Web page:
Committee cuts deeper into WNC budget |

Committee cuts deeper into WNC budget

Geoff Dornan
Cathleen Allison/R-C file
Cathleen Allison | Nevada Photo Source

Western Nevada and Great Basin college, whose presidents said were left on the brink of disaster by the governor’s recommended budgets, were cut even more Wednesday by a budget subcommittee.

“It’s worse than the governor’s recommended,” said Carol Lucey, WNC president

The plan proposed by Assembly Majority Leader William Horne, D-Las Vegas, and passed by the subcommittee Wednesday imposes a 15 percent cut during both years of the upcoming biennium.

The interim committee that studied higher education funding called for holding those two colleges, the state’s smallest and most rural, harmless the coming budget cycle. Gov. Brian Sandoval’s plan fell far short of that, imposing a 10 percent further reduction next year and 15 percent less than the current budget the second year of the biennium.

The governor’s recommended budgets would have cut Western Nevada from $15 million in 2013 to $13.5 million in 2014 and $13.3 million in 2015. Great Basin would have been cut from $14 million this fiscal year to $12.5 million next year and $12.3 million in 2015.

System Chancellor Dan Klaich said his best estimate was that Horne’s motion would take another $700,000 out of Great Basin’s funding and $750,000 from Western Nevada College.

Those are on top of severe cuts to both rural schools that have taken over a third of the state funding they received in 2009, said Regent Ron Knecht who represents western Nevada.

Mark Curtis, new as president at Great Basin headquartered in Elko, said the cuts will heavily impact his school.

“When I arrived here, I thought governor’s recommended was the worst case scenario,” he said. “Now it’s worse.”

Lucey and Curtis both pointed out that, with the state setting high priorities on job creation and education, it’s shortsighted to cut the schools that provide job skills training for everything from welders and machinists to nurses.

“It’s almost inconceivable,” Lucey said.

But late in the day Wednesday, Sen. Pete Goicoechea, R-Eureka, who represents the area served by Great Basin, said he was working with Horne to see how much can be added to those two small colleges. He said his goal is the hold harmless level — meaning no further reductions — recommended by the higher education funding study conducted over the past 18 months.

“We’ll see,” he said, adding he is hopeful of getting at least some help after meeting with Horne.

There also is a proposed budget amendment from the governor’s office that would add an additional $2 million to funding for WNC and GBC. Lawmakers held off any decision on that funding until Saturday.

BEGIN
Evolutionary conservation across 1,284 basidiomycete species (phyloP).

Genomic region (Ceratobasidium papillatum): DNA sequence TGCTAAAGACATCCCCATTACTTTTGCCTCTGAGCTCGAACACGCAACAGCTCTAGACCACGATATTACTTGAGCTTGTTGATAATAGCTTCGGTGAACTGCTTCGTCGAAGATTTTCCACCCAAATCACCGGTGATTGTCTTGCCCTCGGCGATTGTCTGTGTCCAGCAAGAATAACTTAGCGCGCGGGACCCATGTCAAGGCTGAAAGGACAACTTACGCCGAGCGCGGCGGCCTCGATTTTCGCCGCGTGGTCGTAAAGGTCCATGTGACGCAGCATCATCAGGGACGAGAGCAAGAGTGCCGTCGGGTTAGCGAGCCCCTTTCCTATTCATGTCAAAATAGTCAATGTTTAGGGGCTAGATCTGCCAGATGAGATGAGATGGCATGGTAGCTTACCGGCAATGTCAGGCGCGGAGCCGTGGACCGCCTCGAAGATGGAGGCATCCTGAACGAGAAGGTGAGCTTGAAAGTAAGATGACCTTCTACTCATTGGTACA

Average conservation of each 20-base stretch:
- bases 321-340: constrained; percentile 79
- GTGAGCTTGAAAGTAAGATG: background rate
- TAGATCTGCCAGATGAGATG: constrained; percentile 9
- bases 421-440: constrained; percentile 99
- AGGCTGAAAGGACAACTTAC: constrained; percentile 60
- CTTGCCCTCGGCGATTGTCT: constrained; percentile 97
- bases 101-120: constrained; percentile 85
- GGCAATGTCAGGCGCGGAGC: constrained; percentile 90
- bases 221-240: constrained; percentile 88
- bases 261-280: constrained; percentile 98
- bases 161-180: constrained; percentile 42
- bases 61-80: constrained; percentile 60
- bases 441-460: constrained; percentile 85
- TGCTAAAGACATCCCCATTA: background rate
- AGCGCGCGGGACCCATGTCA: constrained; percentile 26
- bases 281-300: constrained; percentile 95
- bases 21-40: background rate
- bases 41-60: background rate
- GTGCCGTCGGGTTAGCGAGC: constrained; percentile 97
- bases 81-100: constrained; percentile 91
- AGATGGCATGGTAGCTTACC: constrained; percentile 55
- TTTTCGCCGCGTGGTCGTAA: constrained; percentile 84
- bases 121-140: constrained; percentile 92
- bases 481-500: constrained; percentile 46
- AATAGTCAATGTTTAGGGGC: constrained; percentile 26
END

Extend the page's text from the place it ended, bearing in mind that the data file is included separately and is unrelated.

Overall, the proposed system-wide budget closing agreed to by the subcommittee changes very little. Total system funding is recommended at $972.5 million in General Fund money for the coming two years.

The big change from two years ago is the newly developed funding formula based on credit hours completed rather than just totaling up how many credits students enroll in.

Using that methodology, the plan will still shift about $13.2 million from northern schools — primarily University of Nevada, Reno — to the south. Southern lawmakers have long complained the old formulas favored the north over the south. Klaich said that number won’t change very much.

A chunk of that shift, however, hurts not only Western Nevada and Great Basin but the other non-Clark County college — Truckee Meadows Community College — which will lose more than a million dollars from its current funding level.

The overall changes to system budgets, however, must be recalculated by staff because lawmakers decided to break with the governor on how to calculate “F” grades in the funding formula. The governor had recommended not funding classwork resulting in “F” grades for students who didn’t show up and even try but funding the campuses for credit hours when students do show up and do the work but fail the class anyway. The argument is those students take up resources and faculty time and so should be counted while those who don’t even show up and try aren’t a drain on the system.

Lawmakers decided instead not to count any “F” grades in setting funding.

The decisions were made by a subcommittee of Assembly Ways and Means and Senate Finance. The full committees meet Saturday morning to make their final decisions.